Parboiled rice: Parboiling is popular in India, Sri Lanka, Pakistan, Brazil, the United States, and Italy. Parboiling changes rice starch from the  form to an  form by a series of procedures including cleaning, grading, , steeping, steaming, drying, tempering, milling, color sorting, and finally packaging. It involves the treatment of grains in cold water and then hot water with low pressure. The treated rice can be dried by the steam or sun. Problems of off-color and offflavor that resulted from conventional parboiling procedures have been overcome by various inventions, such as the H. R. Conversion and Malek Processes (D. H. Grist, 1986). Major advantages of parboiling over ordinary milling include easier dehulling; less in milling; higher of nutrients after milling, washing, and cooking; and better resistance to insect and infestation, which makes it possible to store the rice for longer periods of time. Also, parboiled rice the starch and makes better consistency, greater hardness, and better vitreousness of the kernel. The main disadvantages of parboiling include greater during storage, longer cooking time, greater difficulty in milling, and additional cost (De Datta, 1987).”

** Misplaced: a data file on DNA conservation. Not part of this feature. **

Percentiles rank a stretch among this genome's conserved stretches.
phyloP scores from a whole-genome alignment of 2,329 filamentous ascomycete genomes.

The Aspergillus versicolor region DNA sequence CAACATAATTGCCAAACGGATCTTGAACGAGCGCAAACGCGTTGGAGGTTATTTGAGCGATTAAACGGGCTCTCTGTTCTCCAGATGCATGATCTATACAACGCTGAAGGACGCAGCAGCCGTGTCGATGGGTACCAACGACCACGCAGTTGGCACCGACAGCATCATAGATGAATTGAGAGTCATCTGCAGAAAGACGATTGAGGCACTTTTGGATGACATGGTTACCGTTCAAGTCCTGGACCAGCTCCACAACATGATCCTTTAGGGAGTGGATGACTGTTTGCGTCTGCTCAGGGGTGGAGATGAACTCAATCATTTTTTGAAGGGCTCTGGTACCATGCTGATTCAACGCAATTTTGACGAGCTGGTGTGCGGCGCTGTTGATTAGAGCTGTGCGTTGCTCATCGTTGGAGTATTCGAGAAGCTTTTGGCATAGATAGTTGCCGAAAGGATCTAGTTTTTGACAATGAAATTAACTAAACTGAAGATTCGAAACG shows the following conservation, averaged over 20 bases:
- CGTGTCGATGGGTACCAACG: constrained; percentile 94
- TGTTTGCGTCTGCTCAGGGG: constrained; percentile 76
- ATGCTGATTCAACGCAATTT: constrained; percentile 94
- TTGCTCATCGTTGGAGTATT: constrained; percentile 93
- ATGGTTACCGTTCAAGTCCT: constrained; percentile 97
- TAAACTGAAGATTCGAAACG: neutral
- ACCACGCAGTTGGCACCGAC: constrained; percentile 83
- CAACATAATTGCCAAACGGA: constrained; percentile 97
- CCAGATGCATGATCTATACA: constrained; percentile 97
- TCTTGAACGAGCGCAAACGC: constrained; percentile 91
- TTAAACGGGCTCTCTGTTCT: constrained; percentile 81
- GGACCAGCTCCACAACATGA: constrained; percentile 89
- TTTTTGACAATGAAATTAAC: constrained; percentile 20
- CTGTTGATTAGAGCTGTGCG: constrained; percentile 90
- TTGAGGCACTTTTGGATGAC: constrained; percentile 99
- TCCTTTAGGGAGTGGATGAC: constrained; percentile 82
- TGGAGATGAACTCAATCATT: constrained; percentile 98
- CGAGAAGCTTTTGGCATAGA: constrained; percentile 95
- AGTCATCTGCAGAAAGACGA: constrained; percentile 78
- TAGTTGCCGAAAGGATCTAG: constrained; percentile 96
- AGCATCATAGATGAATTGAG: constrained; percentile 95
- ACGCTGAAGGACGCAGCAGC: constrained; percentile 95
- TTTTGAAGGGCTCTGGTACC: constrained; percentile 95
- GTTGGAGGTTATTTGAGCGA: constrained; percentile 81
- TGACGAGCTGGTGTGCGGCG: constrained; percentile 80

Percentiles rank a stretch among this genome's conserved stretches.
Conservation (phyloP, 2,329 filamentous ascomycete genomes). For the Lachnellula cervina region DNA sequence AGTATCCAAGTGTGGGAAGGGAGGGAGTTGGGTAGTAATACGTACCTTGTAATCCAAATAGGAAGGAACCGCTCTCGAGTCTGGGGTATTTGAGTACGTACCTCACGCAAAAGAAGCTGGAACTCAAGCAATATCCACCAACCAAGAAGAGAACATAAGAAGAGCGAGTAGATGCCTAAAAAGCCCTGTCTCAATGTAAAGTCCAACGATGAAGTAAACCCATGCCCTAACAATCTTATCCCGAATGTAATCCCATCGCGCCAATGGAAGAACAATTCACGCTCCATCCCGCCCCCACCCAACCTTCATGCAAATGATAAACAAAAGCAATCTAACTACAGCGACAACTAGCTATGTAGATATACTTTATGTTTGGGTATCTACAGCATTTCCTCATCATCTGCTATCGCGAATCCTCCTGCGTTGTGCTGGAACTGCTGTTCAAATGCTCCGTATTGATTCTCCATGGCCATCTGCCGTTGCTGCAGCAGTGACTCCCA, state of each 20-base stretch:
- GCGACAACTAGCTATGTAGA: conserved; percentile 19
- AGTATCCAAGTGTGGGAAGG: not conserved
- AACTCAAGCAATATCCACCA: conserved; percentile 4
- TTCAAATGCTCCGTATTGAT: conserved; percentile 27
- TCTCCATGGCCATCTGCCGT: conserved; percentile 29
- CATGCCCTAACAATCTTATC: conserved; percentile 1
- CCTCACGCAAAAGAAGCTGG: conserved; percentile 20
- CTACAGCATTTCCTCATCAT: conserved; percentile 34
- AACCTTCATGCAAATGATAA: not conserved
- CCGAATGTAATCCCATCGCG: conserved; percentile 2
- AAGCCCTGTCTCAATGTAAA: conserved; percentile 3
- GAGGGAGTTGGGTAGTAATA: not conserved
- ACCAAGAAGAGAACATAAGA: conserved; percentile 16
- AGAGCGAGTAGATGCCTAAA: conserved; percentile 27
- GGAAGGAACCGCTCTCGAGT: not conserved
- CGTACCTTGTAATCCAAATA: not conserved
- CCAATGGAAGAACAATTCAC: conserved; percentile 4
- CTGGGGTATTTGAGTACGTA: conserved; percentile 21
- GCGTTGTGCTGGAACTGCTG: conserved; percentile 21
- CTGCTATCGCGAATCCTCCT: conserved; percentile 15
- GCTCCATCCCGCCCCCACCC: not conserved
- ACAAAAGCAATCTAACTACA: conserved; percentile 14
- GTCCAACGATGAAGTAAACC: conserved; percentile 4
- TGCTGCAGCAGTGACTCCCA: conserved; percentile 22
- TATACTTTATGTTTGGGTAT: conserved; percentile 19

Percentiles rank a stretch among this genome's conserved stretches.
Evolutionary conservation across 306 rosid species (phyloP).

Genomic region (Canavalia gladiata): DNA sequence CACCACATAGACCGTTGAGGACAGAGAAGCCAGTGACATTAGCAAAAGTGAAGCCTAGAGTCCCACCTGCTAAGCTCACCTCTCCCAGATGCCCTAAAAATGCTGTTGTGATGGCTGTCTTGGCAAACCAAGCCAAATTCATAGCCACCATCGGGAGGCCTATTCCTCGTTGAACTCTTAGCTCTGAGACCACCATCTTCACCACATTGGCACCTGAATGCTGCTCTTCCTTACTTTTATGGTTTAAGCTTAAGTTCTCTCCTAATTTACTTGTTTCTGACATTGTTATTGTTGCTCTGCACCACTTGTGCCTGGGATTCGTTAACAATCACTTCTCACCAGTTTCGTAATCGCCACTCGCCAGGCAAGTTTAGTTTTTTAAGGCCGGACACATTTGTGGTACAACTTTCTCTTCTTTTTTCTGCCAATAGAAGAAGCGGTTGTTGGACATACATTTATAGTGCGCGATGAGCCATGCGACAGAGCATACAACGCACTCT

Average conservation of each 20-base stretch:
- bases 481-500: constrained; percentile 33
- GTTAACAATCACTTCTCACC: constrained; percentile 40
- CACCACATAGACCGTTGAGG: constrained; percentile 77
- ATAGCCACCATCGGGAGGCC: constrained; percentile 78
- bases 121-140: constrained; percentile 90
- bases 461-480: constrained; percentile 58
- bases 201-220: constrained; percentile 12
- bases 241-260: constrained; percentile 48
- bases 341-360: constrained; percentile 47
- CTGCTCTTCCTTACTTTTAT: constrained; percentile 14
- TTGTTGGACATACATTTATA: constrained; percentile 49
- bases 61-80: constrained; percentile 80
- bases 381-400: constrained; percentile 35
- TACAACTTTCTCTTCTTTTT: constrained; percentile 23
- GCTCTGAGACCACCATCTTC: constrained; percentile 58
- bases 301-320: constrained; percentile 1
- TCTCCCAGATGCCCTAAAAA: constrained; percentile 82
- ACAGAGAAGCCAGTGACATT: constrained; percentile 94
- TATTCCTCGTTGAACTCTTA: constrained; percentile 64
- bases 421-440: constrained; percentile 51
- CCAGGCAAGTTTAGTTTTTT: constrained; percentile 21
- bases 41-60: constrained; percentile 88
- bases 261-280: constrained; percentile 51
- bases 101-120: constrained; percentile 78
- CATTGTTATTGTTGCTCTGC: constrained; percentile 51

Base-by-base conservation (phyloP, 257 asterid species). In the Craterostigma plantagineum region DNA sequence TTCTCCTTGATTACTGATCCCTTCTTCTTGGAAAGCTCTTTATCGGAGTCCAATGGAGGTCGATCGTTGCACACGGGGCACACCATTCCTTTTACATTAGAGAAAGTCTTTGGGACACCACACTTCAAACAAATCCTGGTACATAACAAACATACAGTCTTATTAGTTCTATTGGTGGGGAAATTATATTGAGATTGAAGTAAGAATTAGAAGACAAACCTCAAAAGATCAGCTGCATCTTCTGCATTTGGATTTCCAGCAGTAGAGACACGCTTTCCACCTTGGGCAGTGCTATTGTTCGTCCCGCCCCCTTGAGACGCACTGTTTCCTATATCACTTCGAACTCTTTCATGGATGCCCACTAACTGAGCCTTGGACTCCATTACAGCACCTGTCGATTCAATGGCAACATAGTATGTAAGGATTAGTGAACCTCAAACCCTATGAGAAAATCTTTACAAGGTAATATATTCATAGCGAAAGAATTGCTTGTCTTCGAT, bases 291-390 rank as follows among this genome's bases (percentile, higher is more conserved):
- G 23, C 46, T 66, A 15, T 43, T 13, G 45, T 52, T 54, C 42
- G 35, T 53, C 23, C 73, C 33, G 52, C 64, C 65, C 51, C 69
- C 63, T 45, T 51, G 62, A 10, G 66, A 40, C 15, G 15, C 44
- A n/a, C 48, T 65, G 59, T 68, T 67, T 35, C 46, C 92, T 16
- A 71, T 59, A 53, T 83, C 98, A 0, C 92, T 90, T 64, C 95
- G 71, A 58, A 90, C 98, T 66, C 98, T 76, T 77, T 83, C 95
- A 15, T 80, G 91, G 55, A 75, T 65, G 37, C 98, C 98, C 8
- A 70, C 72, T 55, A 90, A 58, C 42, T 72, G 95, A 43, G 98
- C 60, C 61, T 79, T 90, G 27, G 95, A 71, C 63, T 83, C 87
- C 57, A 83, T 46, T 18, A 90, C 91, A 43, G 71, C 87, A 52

“To make rice fries, rice should be fully cooked with butter, salt, and other seasonings.”

“Rice has highly digestible energy, net protein utilization, and low crude fiber content. Therefore, it is suitable for baby food”

“Rice bran can be sprinkled on a dinner  or used as a major ingredient of ready-toeat cereals,  products, pasta, and other foods. Like oat , rice bran has high-quality protein,  properties, and dietary fiber components. Rice bran can lower cholesterol in humans and reduce the risk of  and colon cancer. The bran also contains most of the vitamins in the rice kernel, including 78 percent of its thiamine, 47 percent of its riboflavin, and 67 percent of its niacin. The major  in the rice bran are, hemicelluloses (or pentosans), and starch.

Rice bran has  rancidity after milling. Therefore, the following treatments are necessary before it is processed as a food: indigenous  inactivation by parboiling, or moisture-added or dry , or other alternative methods.

Rice bran has 16–32 percent oil, including palmitic, oleic, linoleic, and other fatty acids. Therefore, rice bran can be processed into rice oil of the highest quality in terms of cooking quality, shelf life, and fatty acid composition. Oil extraction can be carried out with a variety of solvents using a hydraulic press or specially designed extractors before refining by , degumming, neutralization, , winterization, and . After these steps,  has greater stability than any other vegetable oil. Rice oil also can be used in  and paints.”

“Since rice is low in sodium and fat and free of cholesterol, it can help relieve mental depression.”

“Rice ranks high among the most  foods available because brown rice provides high levels of fiber, complex carbohydrates, certain B vitamins, vitamin E, lysine, calcium, iron, and. Furthermore, many fewer people are allergic to rice than to wheat or other cereals. Rice can be included in a weight-loss diet because it has no cholesterol, a trace of fat, and about 160 calories per cooked cup.”